"The file with the Ashley Madison account information is in a SQL database export," Rufo told me in a Twitter DM. "Rather than importing this data directly, I searched the file for things that looked like email addresses — an @ sign with a run of plausible characters on either side — and saved the results to a separate file."
There were 35 million email addresses in the Ashley Madison file, which was far more than a text editor's "find" function can cope with. But two years earlier, Rufo had written a program to process a massive list of email addresses after the Adobe password breach, and he had created a site to allow people to check to see whether they'd been part of that breach.
"So I used the same processing method this time, and was able to reuse some of the old search code I wrote," he said. "This is how I was able to get the site up so quickly."
I converted the list of emails into a data structure called a bloom filter, which allows you to search its contents very efficiently (bloom filters have a very low false-positive rate vs the amount of memory they occupy). This process required turning each email address in the list into a series of cryptographic hashes. When someone types their email address into the website, it is these hashes that are searched.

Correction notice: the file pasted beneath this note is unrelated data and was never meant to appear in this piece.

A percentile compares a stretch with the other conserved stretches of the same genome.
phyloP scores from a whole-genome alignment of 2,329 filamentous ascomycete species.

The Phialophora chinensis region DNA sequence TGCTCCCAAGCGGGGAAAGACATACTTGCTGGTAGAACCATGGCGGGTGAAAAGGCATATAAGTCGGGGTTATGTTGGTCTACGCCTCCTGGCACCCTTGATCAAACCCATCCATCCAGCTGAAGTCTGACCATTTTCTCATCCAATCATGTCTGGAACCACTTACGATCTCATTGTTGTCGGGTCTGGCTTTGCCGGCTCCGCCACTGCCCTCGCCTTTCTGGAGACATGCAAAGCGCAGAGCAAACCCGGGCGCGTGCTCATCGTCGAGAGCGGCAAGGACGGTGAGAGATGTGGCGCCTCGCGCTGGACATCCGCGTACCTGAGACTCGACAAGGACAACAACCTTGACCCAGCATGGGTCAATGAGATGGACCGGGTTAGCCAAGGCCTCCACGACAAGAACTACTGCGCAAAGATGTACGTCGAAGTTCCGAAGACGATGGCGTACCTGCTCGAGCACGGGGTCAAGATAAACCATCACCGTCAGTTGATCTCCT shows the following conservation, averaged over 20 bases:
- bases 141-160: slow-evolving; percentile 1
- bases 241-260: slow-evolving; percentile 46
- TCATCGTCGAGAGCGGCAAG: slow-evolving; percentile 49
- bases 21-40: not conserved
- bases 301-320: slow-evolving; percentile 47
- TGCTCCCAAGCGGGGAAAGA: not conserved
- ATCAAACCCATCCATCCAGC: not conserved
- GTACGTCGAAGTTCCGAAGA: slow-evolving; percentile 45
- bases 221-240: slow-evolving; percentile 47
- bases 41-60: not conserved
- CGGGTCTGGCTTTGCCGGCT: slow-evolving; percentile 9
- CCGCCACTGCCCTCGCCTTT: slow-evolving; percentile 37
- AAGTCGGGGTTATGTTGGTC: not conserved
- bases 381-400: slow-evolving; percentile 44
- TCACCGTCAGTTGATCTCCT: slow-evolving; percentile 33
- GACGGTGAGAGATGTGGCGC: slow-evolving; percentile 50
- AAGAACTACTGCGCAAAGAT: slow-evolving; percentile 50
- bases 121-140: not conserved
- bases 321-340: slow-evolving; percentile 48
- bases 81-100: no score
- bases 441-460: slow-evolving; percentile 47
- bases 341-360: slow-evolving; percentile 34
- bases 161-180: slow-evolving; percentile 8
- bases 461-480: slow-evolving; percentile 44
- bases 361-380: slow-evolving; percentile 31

He then hosted his program at ashley.cynic.al. And people started visiting in droves to check email addresses. As of Friday, two days after his site went live, it has been visited by over 1.3 million people who have performed nearly 8 million searches.
People who ran a similar site called checkashleymadison.com took their site offline last week after receiving a notice from Ashley Madison claiming copyright violations in the hosting of the company's "copyrighted" data, which is an effective tactic. (Though it may be an illegal one since Madison hasn't actually filed a copyright application to cover its internal data. And it wouldn't likely be granted one if it did — copyrights are meant for intellectual property, not business records.)
On Monday, Rufo finally got a DMCA notice, which he posted to Pastebin, but he does not plan to immediately comply.